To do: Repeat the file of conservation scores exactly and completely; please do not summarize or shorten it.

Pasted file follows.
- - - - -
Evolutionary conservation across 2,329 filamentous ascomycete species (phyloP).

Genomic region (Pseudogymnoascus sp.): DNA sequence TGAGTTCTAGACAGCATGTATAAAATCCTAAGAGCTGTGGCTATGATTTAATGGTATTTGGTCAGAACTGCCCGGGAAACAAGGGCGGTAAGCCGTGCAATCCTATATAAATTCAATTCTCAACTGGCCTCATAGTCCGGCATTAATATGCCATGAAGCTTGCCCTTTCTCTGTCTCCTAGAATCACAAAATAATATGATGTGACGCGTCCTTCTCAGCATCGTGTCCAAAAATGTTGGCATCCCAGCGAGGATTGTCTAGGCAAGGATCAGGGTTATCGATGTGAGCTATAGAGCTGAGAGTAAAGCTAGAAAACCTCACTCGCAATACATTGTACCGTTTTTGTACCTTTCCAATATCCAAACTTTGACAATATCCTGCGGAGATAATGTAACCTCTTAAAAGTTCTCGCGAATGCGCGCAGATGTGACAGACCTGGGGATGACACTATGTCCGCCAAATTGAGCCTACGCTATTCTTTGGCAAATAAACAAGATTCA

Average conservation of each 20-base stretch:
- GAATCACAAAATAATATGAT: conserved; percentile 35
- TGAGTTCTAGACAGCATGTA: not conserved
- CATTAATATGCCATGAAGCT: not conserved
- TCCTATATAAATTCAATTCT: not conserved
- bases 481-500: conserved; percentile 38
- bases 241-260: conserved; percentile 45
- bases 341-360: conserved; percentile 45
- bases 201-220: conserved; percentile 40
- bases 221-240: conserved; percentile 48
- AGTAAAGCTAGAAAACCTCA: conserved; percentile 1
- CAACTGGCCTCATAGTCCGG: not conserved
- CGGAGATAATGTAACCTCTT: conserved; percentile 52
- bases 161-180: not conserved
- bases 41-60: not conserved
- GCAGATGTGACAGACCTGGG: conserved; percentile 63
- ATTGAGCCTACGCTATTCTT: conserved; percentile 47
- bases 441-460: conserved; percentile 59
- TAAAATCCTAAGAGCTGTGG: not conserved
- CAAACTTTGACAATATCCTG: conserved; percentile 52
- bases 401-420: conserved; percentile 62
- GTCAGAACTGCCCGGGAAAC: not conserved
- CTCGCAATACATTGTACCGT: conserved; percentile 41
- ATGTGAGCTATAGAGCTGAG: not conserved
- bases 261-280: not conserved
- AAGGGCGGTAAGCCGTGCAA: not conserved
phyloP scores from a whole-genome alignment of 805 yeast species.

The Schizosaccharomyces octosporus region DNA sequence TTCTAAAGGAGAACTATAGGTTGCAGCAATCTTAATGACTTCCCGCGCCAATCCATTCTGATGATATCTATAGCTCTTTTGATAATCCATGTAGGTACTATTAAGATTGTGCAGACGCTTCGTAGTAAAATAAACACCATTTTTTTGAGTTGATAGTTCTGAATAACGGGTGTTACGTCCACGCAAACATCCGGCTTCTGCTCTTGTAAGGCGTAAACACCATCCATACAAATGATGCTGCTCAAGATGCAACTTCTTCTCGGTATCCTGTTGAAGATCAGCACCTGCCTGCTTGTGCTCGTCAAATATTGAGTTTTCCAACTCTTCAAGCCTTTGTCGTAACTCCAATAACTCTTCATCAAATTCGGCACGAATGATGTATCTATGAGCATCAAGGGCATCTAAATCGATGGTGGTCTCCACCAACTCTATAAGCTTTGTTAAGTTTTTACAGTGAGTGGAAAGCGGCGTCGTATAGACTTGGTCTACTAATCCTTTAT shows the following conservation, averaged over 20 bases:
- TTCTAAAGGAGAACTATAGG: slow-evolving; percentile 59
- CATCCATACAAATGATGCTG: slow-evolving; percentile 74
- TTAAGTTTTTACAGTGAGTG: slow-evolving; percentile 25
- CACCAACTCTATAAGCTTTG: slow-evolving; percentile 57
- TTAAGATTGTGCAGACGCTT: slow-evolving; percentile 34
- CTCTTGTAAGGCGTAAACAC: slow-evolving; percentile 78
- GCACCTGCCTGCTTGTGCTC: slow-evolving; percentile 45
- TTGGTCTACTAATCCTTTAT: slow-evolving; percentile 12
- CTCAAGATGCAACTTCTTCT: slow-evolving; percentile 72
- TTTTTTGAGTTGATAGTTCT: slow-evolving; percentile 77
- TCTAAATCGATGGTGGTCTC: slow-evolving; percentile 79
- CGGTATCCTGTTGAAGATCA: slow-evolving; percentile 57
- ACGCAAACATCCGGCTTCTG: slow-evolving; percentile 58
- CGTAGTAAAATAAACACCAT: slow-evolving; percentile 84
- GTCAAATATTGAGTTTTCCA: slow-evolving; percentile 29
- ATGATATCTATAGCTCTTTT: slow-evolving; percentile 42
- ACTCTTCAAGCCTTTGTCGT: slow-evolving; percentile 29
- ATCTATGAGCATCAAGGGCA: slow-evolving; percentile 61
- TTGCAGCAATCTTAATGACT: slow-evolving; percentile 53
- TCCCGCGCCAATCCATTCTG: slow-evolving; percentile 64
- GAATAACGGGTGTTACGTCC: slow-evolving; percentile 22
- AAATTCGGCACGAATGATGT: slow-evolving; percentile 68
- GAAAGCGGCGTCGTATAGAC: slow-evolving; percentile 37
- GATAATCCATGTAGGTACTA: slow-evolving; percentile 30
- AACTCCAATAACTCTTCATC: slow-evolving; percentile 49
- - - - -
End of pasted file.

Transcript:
Evolutionary conservation across 2,329 filamentous ascomycete species (phyloP).

Genomic region (Pseudogymnoascus sp.): DNA sequence TGAGTTCTAGACAGCATGTATAAAATCCTAAGAGCTGTGGCTATGATTTAATGGTATTTGGTCAGAACTGCCCGGGAAACAAGGGCGGTAAGCCGTGCAATCCTATATAAATTCAATTCTCAACTGGCCTCATAGTCCGGCATTAATATGCCATGAAGCTTGCCCTTTCTCTGTCTCCTAGAATCACAAAATAATATGATGTGACGCGTCCTTCTCAGCATCGTGTCCAAAAATGTTGGCATCCCAGCGAGGATTGTCTAGGCAAGGATCAGGGTTATCGATGTGAGCTATAGAGCTGAGAGTAAAGCTAGAAAACCTCACTCGCAATACATTGTACCGTTTTTGTACCTTTCCAATATCCAAACTTTGACAATATCCTGCGGAGATAATGTAACCTCTTAAAAGTTCTCGCGAATGCGCGCAGATGTGACAGACCTGGGGATGACACTATGTCCGCCAAATTGAGCCTACGCTATTCTTTGGCAAATAAACAAGATTCA

Average conservation of each 20-base stretch:
- GAATCACAAAATAATATGAT: conserved; percentile 35
- TGAGTTCTAGACAGCATGTA: not conserved
- CATTAATATGCCATGAAGCT: not conserved
- TCCTATATAAATTCAATTCT: not conserved
- bases 481-500: conserved; percentile 38
- bases 241-260: conserved; percentile 45
- bases 341-360: conserved; percentile 45
- bases 201-220: conserved; percentile 40
- bases 221-240: conserved; percentile 48
- AGTAAAGCTAGAAAACCTCA: conserved; percentile 1
- CAACTGGCCTCATAGTCCGG: not conserved
- CGGAGATAATGTAACCTCTT: conserved; percentile 52
- bases 161-180: not conserved
- bases 41-60: not conserved
- GCAGATGTGACAGACCTGGG: conserved; percentile 63
- ATTGAGCCTACGCTATTCTT: conserved; percentile 47
- bases 441-460: conserved; percentile 59
- TAAAATCCTAAGAGCTGTGG: not conserved
- CAAACTTTGACAATATCCTG: conserved; percentile 52
- bases 401-420: conserved; percentile 62
- GTCAGAACTGCCCGGGAAAC: not conserved
- CTCGCAATACATTGTACCGT: conserved; percentile 41
- ATGTGAGCTATAGAGCTGAG: not conserved
- bases 261-280: not conserved
- AAGGGCGGTAAGCCGTGCAA: not conserved
phyloP scores from a whole-genome alignment of 805 yeast species.

The Schizosaccharomyces octosporus region DNA sequence TTCTAAAGGAGAACTATAGGTTGCAGCAATCTTAATGACTTCCCGCGCCAATCCATTCTGATGATATCTATAGCTCTTTTGATAATCCATGTAGGTACTATTAAGATTGTGCAGACGCTTCGTAGTAAAATAAACACCATTTTTTTGAGTTGATAGTTCTGAATAACGGGTGTTACGTCCACGCAAACATCCGGCTTCTGCTCTTGTAAGGCGTAAACACCATCCATACAAATGATGCTGCTCAAGATGCAACTTCTTCTCGGTATCCTGTTGAAGATCAGCACCTGCCTGCTTGTGCTCGTCAAATATTGAGTTTTCCAACTCTTCAAGCCTTTGTCGTAACTCCAATAACTCTTCATCAAATTCGGCACGAATGATGTATCTATGAGCATCAAGGGCATCTAAATCGATGGTGGTCTCCACCAACTCTATAAGCTTTGTTAAGTTTTTACAGTGAGTGGAAAGCGGCGTCGTATAGACTTGGTCTACTAATCCTTTAT shows the following conservation, averaged over 20 bases:
- TTCTAAAGGAGAACTATAGG: slow-evolving; percentile 59
- CATCCATACAAATGATGCTG: slow-evolving; percentile 74
- TTAAGTTTTTACAGTGAGTG: slow-evolving; percentile 25
- CACCAACTCTATAAGCTTTG: slow-evolving; percentile 57
- TTAAGATTGTGCAGACGCTT: slow-evolving; percentile 34
- CTCTTGTAAGGCGTAAACAC: slow-evolving; percentile 78
- GCACCTGCCTGCTTGTGCTC: slow-evolving; percentile 45
- TTGGTCTACTAATCCTTTAT: slow-evolving; percentile 12
- CTCAAGATGCAACTTCTTCT: slow-evolving; percentile 72
- TTTTTTGAGTTGATAGTTCT: slow-evolving; percentile 77
- TCTAAATCGATGGTGGTCTC: slow-evolving; percentile 79
- CGGTATCCTGTTGAAGATCA: slow-evolving; percentile 57
- ACGCAAACATCCGGCTTCTG: slow-evolving; percentile 58
- CGTAGTAAAATAAACACCAT: slow-evolving; percentile 84
- GTCAAATATTGAGTTTTCCA: slow-evolving; percentile 29
- ATGATATCTATAGCTCTTTT: slow-evolving; percentile 42
- ACTCTTCAAGCCTTTGTCGT: slow-evolving; percentile 29
- ATCTATGAGCATCAAGGGCA: slow-evolving; percentile 61
- TTGCAGCAATCTTAATGACT: slow-evolving; percentile 53
- TCCCGCGCCAATCCATTCTG: slow-evolving; percentile 64
- GAATAACGGGTGTTACGTCC: slow-evolving; percentile 22
- AAATTCGGCACGAATGATGT: slow-evolving; percentile 68
- GAAAGCGGCGTCGTATAGAC: slow-evolving; percentile 37
- GATAATCCATGTAGGTACTA: slow-evolving; percentile 30
- AACTCCAATAACTCTTCATC: slow-evolving; percentile 49